In today’s American society, a great pressure weighs down on the need to be beautiful. And being beautiful translates into being thin; in essence, the thinner the better. Americans are constantly bombarded with images of fit perfection: thin legs, toned arms, gaunt faces. Several organizations and individuals have come against the oversaturation of these images. Nevertheless, this majority of these efforts have been geared to girls and women. However, this essay will speak on behalf of the percentage of men and boys and their struggle with food and body images.
First, many might question how a young man of 6’4” and athletic build has even any thoughts with body image and food, let alone any experience. But I have actually had a less than healthy relationship with food and body image from my adolescence onward. As a child, as are many, I was thin—a lanky, long-limbed child from birth; tall men run in my family, as a matter of fact. And again, like most of us at that age, my weight issues went no further than knowing which size Garanimals my mother was to buy. It wasn’t until I had begun to reach puberty that I noticed my thighs had gotten denser; and only, because I noticed my jeans didn’t fall and gather from waist to ankle like they used to. As a matter of fact, I noticed how full my jeans were—full of me. I noticed how the sides of my stomach pinched at the waist of said jeans. I just thought it was time to get new jeans like I always did every few months. But this time was different.
My mother would inquire, “I don’t know where all this came from,” poking at my lower back, my butt, and thighs. “Boy, when did you get so fat?” my stepfather translated less gracefully (if it were possible).
Where boys were encouraged and even expected to eat heartily, I had decided to have a little less—I mean, nobody wants to be poked and prodded and have his name called in the same sentence as the word “fat.” At twelve years old, it started by me giving half of my lunches away at school and skipping breakfast, because “I was just going to eat in a few hours again anyway.” And, of course, it didn’t help that my 9-year-old brother now had my old body, the one I so desperately wanted back. While he was eating my desserts and his and having seconds at every meal, I was mastering holding in my stomach while sitting.
Soon puberty progressed and everything started to “fall into place.” By my freshman year of high school, my body began to look more like a man’s: broader shoulders, thicker arms, more solid torso. As a matter of fact, my body was probably manlier than most men. At 15, I was 6’3”, 200 pounds. By professional standards, that height to weight ratio is healthy. But what kid wants to say he weighs 200 pounds whilst all his closest friends are a fraction of that? (Notwithstanding, they were also a fraction of my height as well.)
Despite it all, in my head I was a 200-pound kid with a skinny brother, a skinny dad, and skinny friends-- and I wanted to be skinny. Consequently, throughout high school and college, I struggled with how I saw myself in comparison to the world. I wrestled with diets and weight loss regimens and measurements. Yes, this black boy from the projects worried about back fat.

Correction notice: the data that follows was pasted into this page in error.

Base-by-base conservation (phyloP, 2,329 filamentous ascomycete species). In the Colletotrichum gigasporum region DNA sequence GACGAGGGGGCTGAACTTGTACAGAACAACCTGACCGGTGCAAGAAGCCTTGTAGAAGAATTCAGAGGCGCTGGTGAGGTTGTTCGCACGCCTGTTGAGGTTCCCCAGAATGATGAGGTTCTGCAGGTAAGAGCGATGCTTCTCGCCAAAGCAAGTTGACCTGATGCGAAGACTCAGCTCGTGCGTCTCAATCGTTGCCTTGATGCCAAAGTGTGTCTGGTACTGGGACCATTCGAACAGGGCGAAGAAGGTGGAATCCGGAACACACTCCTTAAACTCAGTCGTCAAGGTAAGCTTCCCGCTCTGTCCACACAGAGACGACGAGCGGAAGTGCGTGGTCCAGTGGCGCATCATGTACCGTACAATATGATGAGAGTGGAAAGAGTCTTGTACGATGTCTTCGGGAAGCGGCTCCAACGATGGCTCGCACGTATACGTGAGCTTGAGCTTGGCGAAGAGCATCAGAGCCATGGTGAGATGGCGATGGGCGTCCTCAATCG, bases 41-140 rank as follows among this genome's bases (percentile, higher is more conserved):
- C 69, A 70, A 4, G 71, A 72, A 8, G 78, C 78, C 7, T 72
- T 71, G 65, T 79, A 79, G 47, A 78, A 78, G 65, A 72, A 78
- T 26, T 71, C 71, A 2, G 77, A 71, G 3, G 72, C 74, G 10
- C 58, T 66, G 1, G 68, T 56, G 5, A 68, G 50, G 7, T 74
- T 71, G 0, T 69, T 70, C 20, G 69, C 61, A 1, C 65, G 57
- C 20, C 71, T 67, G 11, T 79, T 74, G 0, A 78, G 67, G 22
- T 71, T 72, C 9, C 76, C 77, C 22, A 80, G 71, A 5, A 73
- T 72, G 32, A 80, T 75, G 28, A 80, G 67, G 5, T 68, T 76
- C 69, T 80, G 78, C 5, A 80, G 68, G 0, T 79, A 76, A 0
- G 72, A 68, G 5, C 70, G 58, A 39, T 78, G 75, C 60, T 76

Naturally, I felt like I couldn't talk to anyone about this. There is no “plus sized” men’s market. There is no healthy body image campaign for “curvy boys.” We see that the only place for a fat boy in Hollywood is the funny best friend. Or maybe you’re on the football team. And I was interested in being neither.
But the extent of my relationship with body image and food did not stop there. I used to sneak and eat. When I was younger and even living alone, I used to go into the kitchen and not turn on the light. I would wash dirty dishes immediately as to not leave “evidence.” I would remove food and rearrange the remaining elements as so it would appear undisturbed. I realize we see what we want to see. Rearranging slices of cake or swapping large containers of leftovers for smaller ones were other tactics. We see just what we want to see. I would tell myself, “Because of this cake today, you cannot eat lunch tomorrow.” I did not like it. I wanted lunch. I wanted lunch so much that it made me cry. But I wanted the cake now. The urgency of now made it that much stronger. I cried over a forfeited lunch, but I cried over a slice of cake now.
As time progressed, I had begun to get a better handle on body image and relationships. It wasn’t until quite recently I actually began to get a grip-- a well-balanced diet and exercise regimen, but even greater, a stronger sense of self-worth.
All this to say, boys encounter certain body image issues everyday in America. There have been many strides taken for youth to “love themselves,” but this is mostly geared toward women and girls. But we should be more sensitive to the fact that, while boys are taught to be big and tough and strong, sometimes boys need to know that while they’re being big and tough and strong, it’s okay to feel. There might not be a campaign yet, but Brothers know it’s okay to talk about it, because you're not alone.